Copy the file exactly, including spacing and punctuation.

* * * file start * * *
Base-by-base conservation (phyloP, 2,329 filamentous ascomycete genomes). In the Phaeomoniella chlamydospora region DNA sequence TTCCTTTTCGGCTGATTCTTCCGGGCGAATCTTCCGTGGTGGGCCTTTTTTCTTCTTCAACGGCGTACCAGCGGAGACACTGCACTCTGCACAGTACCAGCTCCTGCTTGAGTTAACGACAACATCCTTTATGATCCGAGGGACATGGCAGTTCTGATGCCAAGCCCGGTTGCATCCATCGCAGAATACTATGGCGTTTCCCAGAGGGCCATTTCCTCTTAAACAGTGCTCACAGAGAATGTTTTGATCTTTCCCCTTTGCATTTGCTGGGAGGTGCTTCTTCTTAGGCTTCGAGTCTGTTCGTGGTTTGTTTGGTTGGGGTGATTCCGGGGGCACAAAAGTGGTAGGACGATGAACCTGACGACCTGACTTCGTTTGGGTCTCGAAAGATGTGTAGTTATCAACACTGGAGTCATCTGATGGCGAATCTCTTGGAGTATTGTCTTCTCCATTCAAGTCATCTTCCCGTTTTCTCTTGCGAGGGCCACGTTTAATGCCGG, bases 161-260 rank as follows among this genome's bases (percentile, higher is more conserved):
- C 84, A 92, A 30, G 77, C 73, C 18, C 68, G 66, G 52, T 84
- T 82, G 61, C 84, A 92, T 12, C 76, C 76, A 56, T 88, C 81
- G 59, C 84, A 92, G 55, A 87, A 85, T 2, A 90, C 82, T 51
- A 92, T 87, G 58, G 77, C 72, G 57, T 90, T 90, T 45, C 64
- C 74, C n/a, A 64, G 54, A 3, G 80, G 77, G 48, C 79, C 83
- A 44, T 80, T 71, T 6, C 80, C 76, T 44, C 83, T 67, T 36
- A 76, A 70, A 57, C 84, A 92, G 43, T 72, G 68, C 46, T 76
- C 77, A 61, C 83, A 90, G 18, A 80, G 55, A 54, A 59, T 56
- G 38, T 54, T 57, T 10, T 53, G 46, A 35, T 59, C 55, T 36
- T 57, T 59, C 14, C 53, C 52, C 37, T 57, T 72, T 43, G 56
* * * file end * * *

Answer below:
Base-by-base conservation (phyloP, 2,329 filamentous ascomycete genomes). In the Phaeomoniella chlamydospora region DNA sequence TTCCTTTTCGGCTGATTCTTCCGGGCGAATCTTCCGTGGTGGGCCTTTTTTCTTCTTCAACGGCGTACCAGCGGAGACACTGCACTCTGCACAGTACCAGCTCCTGCTTGAGTTAACGACAACATCCTTTATGATCCGAGGGACATGGCAGTTCTGATGCCAAGCCCGGTTGCATCCATCGCAGAATACTATGGCGTTTCCCAGAGGGCCATTTCCTCTTAAACAGTGCTCACAGAGAATGTTTTGATCTTTCCCCTTTGCATTTGCTGGGAGGTGCTTCTTCTTAGGCTTCGAGTCTGTTCGTGGTTTGTTTGGTTGGGGTGATTCCGGGGGCACAAAAGTGGTAGGACGATGAACCTGACGACCTGACTTCGTTTGGGTCTCGAAAGATGTGTAGTTATCAACACTGGAGTCATCTGATGGCGAATCTCTTGGAGTATTGTCTTCTCCATTCAAGTCATCTTCCCGTTTTCTCTTGCGAGGGCCACGTTTAATGCCGG, bases 161-260 rank as follows among this genome's bases (percentile, higher is more conserved):
- C 84, A 92, A 30, G 77, C 73, C 18, C 68, G 66, G 52, T 84
- T 82, G 61, C 84, A 92, T 12, C 76, C 76, A 56, T 88, C 81
- G 59, C 84, A 92, G 55, A 87, A 85, T 2, A 90, C 82, T 51
- A 92, T 87, G 58, G 77, C 72, G 57, T 90, T 90, T 45, C 64
- C 74, C n/a, A 64, G 54, A 3, G 80, G 77, G 48, C 79, C 83
- A 44, T 80, T 71, T 6, C 80, C 76, T 44, C 83, T 67, T 36
- A 76, A 70, A 57, C 84, A 92, G 43, T 72, G 68, C 46, T 76
- C 77, A 61, C 83, A 90, G 18, A 80, G 55, A 54, A 59, T 56
- G 38, T 54, T 57, T 10, T 53, G 46, A 35, T 59, C 55, T 36
- T 57, T 59, C 14, C 53, C 52, C 37, T 57, T 72, T 43, G 56